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conceal

[kuh n-seel] /kənˈsil/
verb (used with object)
1.
to hide; withdraw or remove from observation; cover or keep from sight:
He concealed the gun under his coat.
2.
to keep secret; to prevent or avoid disclosing or divulging:
to conceal one's identity by using a false name.
Origin
1275-1325
1275-1325; Middle English conselen, concelen < Anglo-French conceler < Latin concēlāre, equivalent to con- con- + cēlāre to hide (akin to hull1, Greek koleón scabbard (see Coleoptera); cf. occult)
Related forms
concealable, adjective
concealability, noun
concealedly, adverb
concealedness, noun
concealer, noun
half-concealed, adjective
half-concealing, adjective
preconceal, verb (used with object)
reconceal, verb (used with object)
semiconcealed, adjective
subconcealed, adjective
unconcealed, adjective
unconcealing, adjective
unconcealingly, adverb
well-concealed, adjective
Synonyms
1. See hide1 .
Dictionary.com Unabridged
Based on the Random House Dictionary, © Random House, Inc. 2014.
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Examples from the web for concealing
  • Many experts believed that the markings are camouflage, useful in concealing eggs from predators.
  • The current system does a remarkably good job of concealing how food is grown and by whom.
  • Some have asked the developer to buy their flats back, accusing the company of deliberately concealing its plans to cut prices.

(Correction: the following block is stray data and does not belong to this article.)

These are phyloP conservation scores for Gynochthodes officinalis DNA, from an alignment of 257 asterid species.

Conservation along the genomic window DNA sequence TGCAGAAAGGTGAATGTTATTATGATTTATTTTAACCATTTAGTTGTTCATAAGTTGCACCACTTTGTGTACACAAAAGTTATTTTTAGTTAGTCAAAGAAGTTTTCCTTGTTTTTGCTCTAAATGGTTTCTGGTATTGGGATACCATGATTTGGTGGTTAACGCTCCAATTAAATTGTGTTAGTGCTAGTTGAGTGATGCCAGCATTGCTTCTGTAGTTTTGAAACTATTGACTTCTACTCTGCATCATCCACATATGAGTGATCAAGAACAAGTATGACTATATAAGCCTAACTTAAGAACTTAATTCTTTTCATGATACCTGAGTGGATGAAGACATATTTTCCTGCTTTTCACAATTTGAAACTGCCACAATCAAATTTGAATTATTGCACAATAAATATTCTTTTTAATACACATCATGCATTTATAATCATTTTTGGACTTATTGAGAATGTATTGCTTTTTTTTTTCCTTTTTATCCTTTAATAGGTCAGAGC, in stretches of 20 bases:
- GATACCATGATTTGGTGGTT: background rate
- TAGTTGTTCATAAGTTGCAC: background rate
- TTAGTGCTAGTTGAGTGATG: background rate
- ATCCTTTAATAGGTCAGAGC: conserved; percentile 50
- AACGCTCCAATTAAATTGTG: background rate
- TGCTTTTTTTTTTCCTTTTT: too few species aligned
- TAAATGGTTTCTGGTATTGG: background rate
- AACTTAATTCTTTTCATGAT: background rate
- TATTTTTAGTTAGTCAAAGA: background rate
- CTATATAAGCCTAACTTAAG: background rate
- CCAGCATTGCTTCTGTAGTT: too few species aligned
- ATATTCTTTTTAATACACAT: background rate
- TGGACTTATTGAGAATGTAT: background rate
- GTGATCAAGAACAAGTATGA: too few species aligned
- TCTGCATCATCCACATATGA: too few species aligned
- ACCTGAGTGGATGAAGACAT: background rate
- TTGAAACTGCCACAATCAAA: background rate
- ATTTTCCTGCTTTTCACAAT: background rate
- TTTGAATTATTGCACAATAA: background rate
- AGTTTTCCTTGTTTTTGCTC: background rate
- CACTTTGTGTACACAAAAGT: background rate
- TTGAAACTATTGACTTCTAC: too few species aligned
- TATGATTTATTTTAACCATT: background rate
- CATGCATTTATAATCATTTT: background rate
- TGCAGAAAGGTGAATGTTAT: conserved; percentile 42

• Whether the spies get caught depends on their skills in concealing themselves within the target country.
  • The secret is the only thing that these fine mathematical fellows have worth concealing is not worth a farthing.
  • Instead they show a trend of concealing and obfuscating.
  • These guys were pretty good at lying and concealing the data.
  • The warhead also runs another set of code, concealing the change that it has made.
  • The top row contains one window concealing a signup number.
  • The next row contains one additional window concealing the signup number from the previous row plus one new signup number.
British Dictionary definitions for concealing

conceal

/kənˈsiːl/
verb (transitive)
1.
to keep from discovery; hide
2.
to keep secret
Derived Forms
concealable, adjective
concealer, noun
concealment, noun
Word Origin
C14: from Old French conceler, from Latin concēlāre, from com- (intensive) + cēlāre to hide
Collins English Dictionary - Complete & Unabridged 2012 Digital Edition
© William Collins Sons & Co. Ltd. 1979, 1986 © HarperCollins
Publishers 1998, 2000, 2003, 2005, 2006, 2007, 2009, 2012
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Word Origin and History for concealing

conceal

v.

early 14c., concelen, from Old French conceler "to hide, conceal, dissimulate," from Latin concelare "to hide," from com-, intensive prefix (see com-), + celare "to hide," from PIE root *kel- "to hide" (see cell). Replaced Old English deagan. Related: Concealed; concealing.

Online Etymology Dictionary, © 2010 Douglas Harper
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